Learning the hardest programming languages in the world is similar to art in certain aspects. You begin with a blank canvas and basic raw materials. By combining science, art, and craft, you decide what to do with them. You sketch an overall form, paint the background, and then fill in the details. You continuously take a step back and look at what you've done with a critical eye. But then, you'll toss aside a canvas and start over.
In simple words, the hardest programming languages to learn leaves your brain in stubborn nodes and intricate code.
However, learning any programming language, no matter how basic or complicated, requires time and effort. As a result, it is necessary to undertake significant research and choose a programming language suitable for the desired career route.
In addition, a programming language's market value and usefulness have nothing to do with its complexity or convenience. Your final decision should depend on the usability of the language. The ability to make logical decisions using a query language and serial statements are analogous to computer programming languages, which is an advantage.
When we talk about c, c++, Java, Python, and other programming languages, there are some that are not only tough but completely unintelligible to most software engineers. They have built a reputation as esoteric programming languages (or esolang).
Here is a detailed list of the top hardest programming languages to learn in 2023:
Bjarne Stroustrup developed C++, a general-purpose programming language, as an extension to the C computing language. Development teams frequently utilize it in in-game and online development, as well as machine learning and data mining applications.
The quick answer is yes!
Because of its multi-paradigm nature and more complex syntax, C++ is difficult to master. While it is well renowned for being particularly tough for novices, it is equally challenging for programmers with no prior expertise with low-level languages.
Additionally, C++ allows for low-level manipulation of memory, which can lead to undefined behavior and memory leaks if not used correctly. The C++ Standard Template Library (STL) also provides powerful, high-level abstractions that can be difficult to understand at first.
Malbolge programming language robbed the mental peace of many developers, ingraining its name in the list of the hardest programming languages to learn. Ben Olmstead invented this language in 1998, and the first program took nearly two years to build so that you can appreciate the intricacy of this language. Malbolge's complexity stems mostly from (a) restricted instructions, (b) instruction substitution after execution, and (c) loadable data restrictions.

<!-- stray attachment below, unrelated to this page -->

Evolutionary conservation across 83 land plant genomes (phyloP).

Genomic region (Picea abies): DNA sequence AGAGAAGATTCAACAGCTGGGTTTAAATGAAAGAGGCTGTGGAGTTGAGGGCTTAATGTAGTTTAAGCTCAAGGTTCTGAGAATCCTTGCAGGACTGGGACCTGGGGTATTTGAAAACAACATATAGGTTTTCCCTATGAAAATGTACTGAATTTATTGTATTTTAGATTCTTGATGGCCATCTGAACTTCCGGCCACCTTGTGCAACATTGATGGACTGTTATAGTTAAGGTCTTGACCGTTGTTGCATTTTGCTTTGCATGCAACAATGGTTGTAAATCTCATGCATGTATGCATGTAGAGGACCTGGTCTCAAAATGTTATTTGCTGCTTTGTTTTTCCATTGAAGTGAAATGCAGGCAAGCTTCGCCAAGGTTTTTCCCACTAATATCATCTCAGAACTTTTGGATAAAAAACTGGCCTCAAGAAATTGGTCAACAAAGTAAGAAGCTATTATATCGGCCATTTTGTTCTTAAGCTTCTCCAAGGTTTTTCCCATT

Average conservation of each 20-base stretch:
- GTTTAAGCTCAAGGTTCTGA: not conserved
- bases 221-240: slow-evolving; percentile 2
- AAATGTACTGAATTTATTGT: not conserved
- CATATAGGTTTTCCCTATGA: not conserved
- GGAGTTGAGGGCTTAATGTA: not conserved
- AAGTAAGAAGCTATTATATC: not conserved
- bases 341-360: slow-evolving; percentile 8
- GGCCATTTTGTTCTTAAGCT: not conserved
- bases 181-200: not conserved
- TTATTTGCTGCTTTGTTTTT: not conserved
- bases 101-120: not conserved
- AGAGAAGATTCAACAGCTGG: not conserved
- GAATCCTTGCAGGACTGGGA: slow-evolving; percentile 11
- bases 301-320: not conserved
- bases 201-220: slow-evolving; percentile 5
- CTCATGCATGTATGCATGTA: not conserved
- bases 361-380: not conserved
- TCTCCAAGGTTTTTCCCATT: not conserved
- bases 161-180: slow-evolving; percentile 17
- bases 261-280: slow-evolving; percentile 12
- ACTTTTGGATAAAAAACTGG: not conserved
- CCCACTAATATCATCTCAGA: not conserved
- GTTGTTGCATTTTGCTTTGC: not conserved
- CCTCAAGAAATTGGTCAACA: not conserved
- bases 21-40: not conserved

To this end, coding in this language appears to be garbage or malfunctioning. As a matter of fact, many believe that Ben Olmstead never developed a single program in this language. However, Hisashi Lizawa proposed obfuscation in software protection by providing a programming guide in Malbolge.
For example, unreadable programs are resistant to alteration. Assume Alice wishes to transmit a program (or binary code) to Bob, who will run the application. Even if it is an encrypted code, Bob needs the authorization to decrypt it for it to be executed. As a result, Bob has the opportunity to change it.
However, an unreadable program, written in the toughest programming languages to learn, layers the code and functions as encrypted data. Now that is a significant advantage.
Equally important, the language earned its name after the eighth circle of hell in Dante's inferno, namely reserved for those guilty of fraud. To put it differently, Malbolge is "A programming language that came from HELL".
You will fail to learn this toughest programming language at least 3 to 4 times before finally grasping it. But needless to say, it will ruin other programming languages for you!
Haskell is a fully-functional programming language. In imperative languages, you accomplish things by assigning tasks to the computer, which then performs them. It may change state while performing them.
However, it is lazy. Unless explicitly instructed differently, Haskell will not perform functions or compute anything until compelled to offer you a result. This is consistent with referential transparency because it allows you to think of programs as a sequence of data transformations.
Jim Lyon and Don Woods created INTERCAL, one of the hardest coding languages to learn, in 1972 as a satire of several computer languages. 'Compiler Language With No Pronounceable Acronym.' was the first moniker given to it.
INTERCAL includes various features that aim to frustrate programmers. For example, it employs modifiers such as "PLEASE". The compiler may reject it if the word "PLEASE" is not used frequently in the code. The program is deemed 'insufficiently courteous' by the organization. On the other hand, if the modifier 'PLEASE' is used too many times, the compiler rejects the code as 'excessively courteous'.